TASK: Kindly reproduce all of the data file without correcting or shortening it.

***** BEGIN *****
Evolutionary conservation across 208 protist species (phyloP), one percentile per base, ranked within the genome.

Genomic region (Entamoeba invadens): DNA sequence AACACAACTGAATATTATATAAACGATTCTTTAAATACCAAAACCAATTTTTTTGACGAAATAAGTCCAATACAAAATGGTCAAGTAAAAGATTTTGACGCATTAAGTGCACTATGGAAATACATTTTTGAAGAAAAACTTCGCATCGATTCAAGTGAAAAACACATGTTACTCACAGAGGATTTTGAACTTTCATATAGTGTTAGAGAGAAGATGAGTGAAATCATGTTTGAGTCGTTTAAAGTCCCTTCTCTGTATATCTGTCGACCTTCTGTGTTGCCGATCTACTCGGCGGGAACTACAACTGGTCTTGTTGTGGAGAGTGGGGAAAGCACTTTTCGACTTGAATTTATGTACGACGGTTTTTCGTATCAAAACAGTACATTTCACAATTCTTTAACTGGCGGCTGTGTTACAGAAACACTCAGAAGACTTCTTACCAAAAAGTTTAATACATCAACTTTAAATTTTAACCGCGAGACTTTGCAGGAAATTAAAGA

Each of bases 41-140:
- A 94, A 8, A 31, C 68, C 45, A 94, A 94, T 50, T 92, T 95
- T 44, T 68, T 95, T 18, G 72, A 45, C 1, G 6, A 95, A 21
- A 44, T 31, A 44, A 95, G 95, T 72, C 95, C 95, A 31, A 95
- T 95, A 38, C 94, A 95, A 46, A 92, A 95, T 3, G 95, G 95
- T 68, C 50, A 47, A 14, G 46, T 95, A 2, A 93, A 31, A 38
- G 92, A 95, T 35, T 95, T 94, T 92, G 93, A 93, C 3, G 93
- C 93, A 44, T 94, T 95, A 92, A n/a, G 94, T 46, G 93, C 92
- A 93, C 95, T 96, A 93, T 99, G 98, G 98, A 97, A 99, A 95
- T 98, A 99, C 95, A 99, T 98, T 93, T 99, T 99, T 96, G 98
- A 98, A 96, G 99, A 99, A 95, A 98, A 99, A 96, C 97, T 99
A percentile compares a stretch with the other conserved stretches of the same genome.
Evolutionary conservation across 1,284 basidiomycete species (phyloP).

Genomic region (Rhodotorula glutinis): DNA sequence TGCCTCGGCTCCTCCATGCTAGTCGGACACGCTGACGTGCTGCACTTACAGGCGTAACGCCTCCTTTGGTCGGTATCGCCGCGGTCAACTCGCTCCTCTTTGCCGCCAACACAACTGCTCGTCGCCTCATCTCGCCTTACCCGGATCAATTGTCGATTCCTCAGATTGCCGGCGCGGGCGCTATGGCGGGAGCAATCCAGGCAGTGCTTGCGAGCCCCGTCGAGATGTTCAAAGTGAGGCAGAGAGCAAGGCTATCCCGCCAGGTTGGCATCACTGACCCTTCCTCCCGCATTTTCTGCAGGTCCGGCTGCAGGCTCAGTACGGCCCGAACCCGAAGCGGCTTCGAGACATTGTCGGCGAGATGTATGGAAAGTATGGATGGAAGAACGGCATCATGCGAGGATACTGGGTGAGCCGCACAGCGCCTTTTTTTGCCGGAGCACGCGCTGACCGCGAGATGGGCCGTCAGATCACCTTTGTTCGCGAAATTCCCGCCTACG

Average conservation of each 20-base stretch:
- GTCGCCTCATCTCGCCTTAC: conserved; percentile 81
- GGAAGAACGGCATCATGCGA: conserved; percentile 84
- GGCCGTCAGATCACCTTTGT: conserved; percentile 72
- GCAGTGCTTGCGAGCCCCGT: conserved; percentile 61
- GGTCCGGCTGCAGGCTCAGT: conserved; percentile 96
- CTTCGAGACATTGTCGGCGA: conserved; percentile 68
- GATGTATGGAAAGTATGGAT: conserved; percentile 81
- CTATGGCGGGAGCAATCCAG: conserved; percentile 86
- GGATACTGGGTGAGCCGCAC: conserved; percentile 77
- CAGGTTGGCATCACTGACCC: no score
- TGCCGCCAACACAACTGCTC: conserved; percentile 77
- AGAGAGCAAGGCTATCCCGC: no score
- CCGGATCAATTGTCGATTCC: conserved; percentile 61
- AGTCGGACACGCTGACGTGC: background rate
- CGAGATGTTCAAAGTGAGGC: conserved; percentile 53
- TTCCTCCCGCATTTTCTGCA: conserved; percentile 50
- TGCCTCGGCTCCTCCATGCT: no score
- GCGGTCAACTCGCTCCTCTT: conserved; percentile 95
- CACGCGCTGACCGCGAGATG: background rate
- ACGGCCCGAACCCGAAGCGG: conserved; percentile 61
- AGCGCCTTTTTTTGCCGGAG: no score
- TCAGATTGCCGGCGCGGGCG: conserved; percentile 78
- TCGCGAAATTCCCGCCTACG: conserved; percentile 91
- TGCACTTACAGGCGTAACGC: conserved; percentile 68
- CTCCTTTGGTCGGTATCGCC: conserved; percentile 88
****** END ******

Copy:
Evolutionary conservation across 208 protist species (phyloP), one percentile per base, ranked within the genome.

Genomic region (Entamoeba invadens): DNA sequence AACACAACTGAATATTATATAAACGATTCTTTAAATACCAAAACCAATTTTTTTGACGAAATAAGTCCAATACAAAATGGTCAAGTAAAAGATTTTGACGCATTAAGTGCACTATGGAAATACATTTTTGAAGAAAAACTTCGCATCGATTCAAGTGAAAAACACATGTTACTCACAGAGGATTTTGAACTTTCATATAGTGTTAGAGAGAAGATGAGTGAAATCATGTTTGAGTCGTTTAAAGTCCCTTCTCTGTATATCTGTCGACCTTCTGTGTTGCCGATCTACTCGGCGGGAACTACAACTGGTCTTGTTGTGGAGAGTGGGGAAAGCACTTTTCGACTTGAATTTATGTACGACGGTTTTTCGTATCAAAACAGTACATTTCACAATTCTTTAACTGGCGGCTGTGTTACAGAAACACTCAGAAGACTTCTTACCAAAAAGTTTAATACATCAACTTTAAATTTTAACCGCGAGACTTTGCAGGAAATTAAAGA

Each of bases 41-140:
- A 94, A 8, A 31, C 68, C 45, A 94, A 94, T 50, T 92, T 95
- T 44, T 68, T 95, T 18, G 72, A 45, C 1, G 6, A 95, A 21
- A 44, T 31, A 44, A 95, G 95, T 72, C 95, C 95, A 31, A 95
- T 95, A 38, C 94, A 95, A 46, A 92, A 95, T 3, G 95, G 95
- T 68, C 50, A 47, A 14, G 46, T 95, A 2, A 93, A 31, A 38
- G 92, A 95, T 35, T 95, T 94, T 92, G 93, A 93, C 3, G 93
- C 93, A 44, T 94, T 95, A 92, A n/a, G 94, T 46, G 93, C 92
- A 93, C 95, T 96, A 93, T 99, G 98, G 98, A 97, A 99, A 95
- T 98, A 99, C 95, A 99, T 98, T 93, T 99, T 99, T 96, G 98
- A 98, A 96, G 99, A 99, A 95, A 98, A 99, A 96, C 97, T 99
A percentile compares a stretch with the other conserved stretches of the same genome.
Evolutionary conservation across 1,284 basidiomycete species (phyloP).

Genomic region (Rhodotorula glutinis): DNA sequence TGCCTCGGCTCCTCCATGCTAGTCGGACACGCTGACGTGCTGCACTTACAGGCGTAACGCCTCCTTTGGTCGGTATCGCCGCGGTCAACTCGCTCCTCTTTGCCGCCAACACAACTGCTCGTCGCCTCATCTCGCCTTACCCGGATCAATTGTCGATTCCTCAGATTGCCGGCGCGGGCGCTATGGCGGGAGCAATCCAGGCAGTGCTTGCGAGCCCCGTCGAGATGTTCAAAGTGAGGCAGAGAGCAAGGCTATCCCGCCAGGTTGGCATCACTGACCCTTCCTCCCGCATTTTCTGCAGGTCCGGCTGCAGGCTCAGTACGGCCCGAACCCGAAGCGGCTTCGAGACATTGTCGGCGAGATGTATGGAAAGTATGGATGGAAGAACGGCATCATGCGAGGATACTGGGTGAGCCGCACAGCGCCTTTTTTTGCCGGAGCACGCGCTGACCGCGAGATGGGCCGTCAGATCACCTTTGTTCGCGAAATTCCCGCCTACG

Average conservation of each 20-base stretch:
- GTCGCCTCATCTCGCCTTAC: conserved; percentile 81
- GGAAGAACGGCATCATGCGA: conserved; percentile 84
- GGCCGTCAGATCACCTTTGT: conserved; percentile 72
- GCAGTGCTTGCGAGCCCCGT: conserved; percentile 61
- GGTCCGGCTGCAGGCTCAGT: conserved; percentile 96
- CTTCGAGACATTGTCGGCGA: conserved; percentile 68
- GATGTATGGAAAGTATGGAT: conserved; percentile 81
- CTATGGCGGGAGCAATCCAG: conserved; percentile 86
- GGATACTGGGTGAGCCGCAC: conserved; percentile 77
- CAGGTTGGCATCACTGACCC: no score
- TGCCGCCAACACAACTGCTC: conserved; percentile 77
- AGAGAGCAAGGCTATCCCGC: no score
- CCGGATCAATTGTCGATTCC: conserved; percentile 61
- AGTCGGACACGCTGACGTGC: background rate
- CGAGATGTTCAAAGTGAGGC: conserved; percentile 53
- TTCCTCCCGCATTTTCTGCA: conserved; percentile 50
- TGCCTCGGCTCCTCCATGCT: no score
- GCGGTCAACTCGCTCCTCTT: conserved; percentile 95
- CACGCGCTGACCGCGAGATG: background rate
- ACGGCCCGAACCCGAAGCGG: conserved; percentile 61
- AGCGCCTTTTTTTGCCGGAG: no score
- TCAGATTGCCGGCGCGGGCG: conserved; percentile 78
- TCGCGAAATTCCCGCCTACG: conserved; percentile 91
- TGCACTTACAGGCGTAACGC: conserved; percentile 68
- CTCCTTTGGTCGGTATCGCC: conserved; percentile 88